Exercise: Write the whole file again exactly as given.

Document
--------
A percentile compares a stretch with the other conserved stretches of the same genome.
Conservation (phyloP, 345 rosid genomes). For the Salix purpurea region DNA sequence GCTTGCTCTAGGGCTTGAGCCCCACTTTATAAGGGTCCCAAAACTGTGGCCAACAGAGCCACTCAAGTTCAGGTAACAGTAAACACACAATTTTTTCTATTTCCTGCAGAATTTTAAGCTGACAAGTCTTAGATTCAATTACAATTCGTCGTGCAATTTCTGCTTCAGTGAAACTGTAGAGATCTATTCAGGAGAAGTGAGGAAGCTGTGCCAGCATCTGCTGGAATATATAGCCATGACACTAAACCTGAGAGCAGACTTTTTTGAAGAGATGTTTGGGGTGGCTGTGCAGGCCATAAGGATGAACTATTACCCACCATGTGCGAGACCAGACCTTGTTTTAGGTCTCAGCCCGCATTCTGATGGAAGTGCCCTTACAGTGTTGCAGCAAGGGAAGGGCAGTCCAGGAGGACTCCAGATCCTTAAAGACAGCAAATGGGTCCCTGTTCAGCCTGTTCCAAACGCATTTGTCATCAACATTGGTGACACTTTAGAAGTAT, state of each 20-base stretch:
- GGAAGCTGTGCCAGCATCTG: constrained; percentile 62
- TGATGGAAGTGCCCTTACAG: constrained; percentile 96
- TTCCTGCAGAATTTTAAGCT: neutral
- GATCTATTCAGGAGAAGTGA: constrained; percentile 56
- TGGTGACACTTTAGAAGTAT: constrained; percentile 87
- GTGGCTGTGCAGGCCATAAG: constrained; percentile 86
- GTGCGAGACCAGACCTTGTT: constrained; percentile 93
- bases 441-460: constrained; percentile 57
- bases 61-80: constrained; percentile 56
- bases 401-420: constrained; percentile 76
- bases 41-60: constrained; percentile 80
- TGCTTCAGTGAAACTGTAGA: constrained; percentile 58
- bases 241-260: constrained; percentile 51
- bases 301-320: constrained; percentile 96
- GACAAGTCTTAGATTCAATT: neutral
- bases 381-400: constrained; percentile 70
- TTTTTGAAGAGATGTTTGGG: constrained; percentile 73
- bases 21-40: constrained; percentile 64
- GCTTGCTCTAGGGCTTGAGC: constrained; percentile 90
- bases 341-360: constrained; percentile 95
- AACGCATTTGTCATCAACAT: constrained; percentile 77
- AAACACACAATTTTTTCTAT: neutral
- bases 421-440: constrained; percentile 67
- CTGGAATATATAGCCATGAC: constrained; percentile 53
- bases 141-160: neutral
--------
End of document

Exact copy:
A percentile compares a stretch with the other conserved stretches of the same genome.
Conservation (phyloP, 345 rosid genomes). For the Salix purpurea region DNA sequence GCTTGCTCTAGGGCTTGAGCCCCACTTTATAAGGGTCCCAAAACTGTGGCCAACAGAGCCACTCAAGTTCAGGTAACAGTAAACACACAATTTTTTCTATTTCCTGCAGAATTTTAAGCTGACAAGTCTTAGATTCAATTACAATTCGTCGTGCAATTTCTGCTTCAGTGAAACTGTAGAGATCTATTCAGGAGAAGTGAGGAAGCTGTGCCAGCATCTGCTGGAATATATAGCCATGACACTAAACCTGAGAGCAGACTTTTTTGAAGAGATGTTTGGGGTGGCTGTGCAGGCCATAAGGATGAACTATTACCCACCATGTGCGAGACCAGACCTTGTTTTAGGTCTCAGCCCGCATTCTGATGGAAGTGCCCTTACAGTGTTGCAGCAAGGGAAGGGCAGTCCAGGAGGACTCCAGATCCTTAAAGACAGCAAATGGGTCCCTGTTCAGCCTGTTCCAAACGCATTTGTCATCAACATTGGTGACACTTTAGAAGTAT, state of each 20-base stretch:
- GGAAGCTGTGCCAGCATCTG: constrained; percentile 62
- TGATGGAAGTGCCCTTACAG: constrained; percentile 96
- TTCCTGCAGAATTTTAAGCT: neutral
- GATCTATTCAGGAGAAGTGA: constrained; percentile 56
- TGGTGACACTTTAGAAGTAT: constrained; percentile 87
- GTGGCTGTGCAGGCCATAAG: constrained; percentile 86
- GTGCGAGACCAGACCTTGTT: constrained; percentile 93
- bases 441-460: constrained; percentile 57
- bases 61-80: constrained; percentile 56
- bases 401-420: constrained; percentile 76
- bases 41-60: constrained; percentile 80
- TGCTTCAGTGAAACTGTAGA: constrained; percentile 58
- bases 241-260: constrained; percentile 51
- bases 301-320: constrained; percentile 96
- GACAAGTCTTAGATTCAATT: neutral
- bases 381-400: constrained; percentile 70
- TTTTTGAAGAGATGTTTGGG: constrained; percentile 73
- bases 21-40: constrained; percentile 64
- GCTTGCTCTAGGGCTTGAGC: constrained; percentile 90
- bases 341-360: constrained; percentile 95
- AACGCATTTGTCATCAACAT: constrained; percentile 77
- AAACACACAATTTTTTCTAT: neutral
- bases 421-440: constrained; percentile 67
- CTGGAATATATAGCCATGAC: constrained; percentile 53
- bases 141-160: neutral